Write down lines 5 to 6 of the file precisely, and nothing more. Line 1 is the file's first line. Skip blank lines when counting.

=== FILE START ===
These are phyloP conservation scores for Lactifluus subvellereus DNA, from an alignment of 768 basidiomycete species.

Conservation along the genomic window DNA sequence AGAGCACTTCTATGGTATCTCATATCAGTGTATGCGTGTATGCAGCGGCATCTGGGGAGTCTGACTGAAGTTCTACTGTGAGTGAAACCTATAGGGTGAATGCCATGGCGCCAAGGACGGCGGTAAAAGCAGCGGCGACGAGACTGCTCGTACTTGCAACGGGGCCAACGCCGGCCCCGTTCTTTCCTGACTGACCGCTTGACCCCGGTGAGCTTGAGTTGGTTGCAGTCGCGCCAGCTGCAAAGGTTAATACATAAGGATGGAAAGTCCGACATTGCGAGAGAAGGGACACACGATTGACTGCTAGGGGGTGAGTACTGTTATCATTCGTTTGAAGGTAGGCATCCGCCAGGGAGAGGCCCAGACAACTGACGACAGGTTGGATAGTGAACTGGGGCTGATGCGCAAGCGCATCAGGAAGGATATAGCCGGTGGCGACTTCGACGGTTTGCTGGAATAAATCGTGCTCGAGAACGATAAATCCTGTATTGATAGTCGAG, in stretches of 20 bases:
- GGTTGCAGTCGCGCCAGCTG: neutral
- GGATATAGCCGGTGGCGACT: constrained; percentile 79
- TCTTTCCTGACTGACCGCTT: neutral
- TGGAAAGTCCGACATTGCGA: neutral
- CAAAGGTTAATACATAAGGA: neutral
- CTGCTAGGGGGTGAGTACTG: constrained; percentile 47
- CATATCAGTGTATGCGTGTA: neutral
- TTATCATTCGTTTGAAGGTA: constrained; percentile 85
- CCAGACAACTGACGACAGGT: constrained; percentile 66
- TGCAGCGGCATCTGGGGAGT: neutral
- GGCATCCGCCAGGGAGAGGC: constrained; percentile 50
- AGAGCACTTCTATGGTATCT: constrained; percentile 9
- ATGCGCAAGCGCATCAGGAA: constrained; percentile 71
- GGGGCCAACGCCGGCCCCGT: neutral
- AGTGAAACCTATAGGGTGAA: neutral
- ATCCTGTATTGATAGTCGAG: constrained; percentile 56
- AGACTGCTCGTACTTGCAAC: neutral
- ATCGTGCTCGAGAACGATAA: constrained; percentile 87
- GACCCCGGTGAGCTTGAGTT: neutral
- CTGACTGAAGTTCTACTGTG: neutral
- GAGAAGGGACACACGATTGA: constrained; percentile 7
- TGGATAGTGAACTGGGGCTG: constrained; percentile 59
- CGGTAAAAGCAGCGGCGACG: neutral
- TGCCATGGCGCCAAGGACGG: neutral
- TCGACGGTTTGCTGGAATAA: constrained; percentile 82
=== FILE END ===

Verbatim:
- TCTTTCCTGACTGACCGCTT: neutral
- TGGAAAGTCCGACATTGCGA: neutral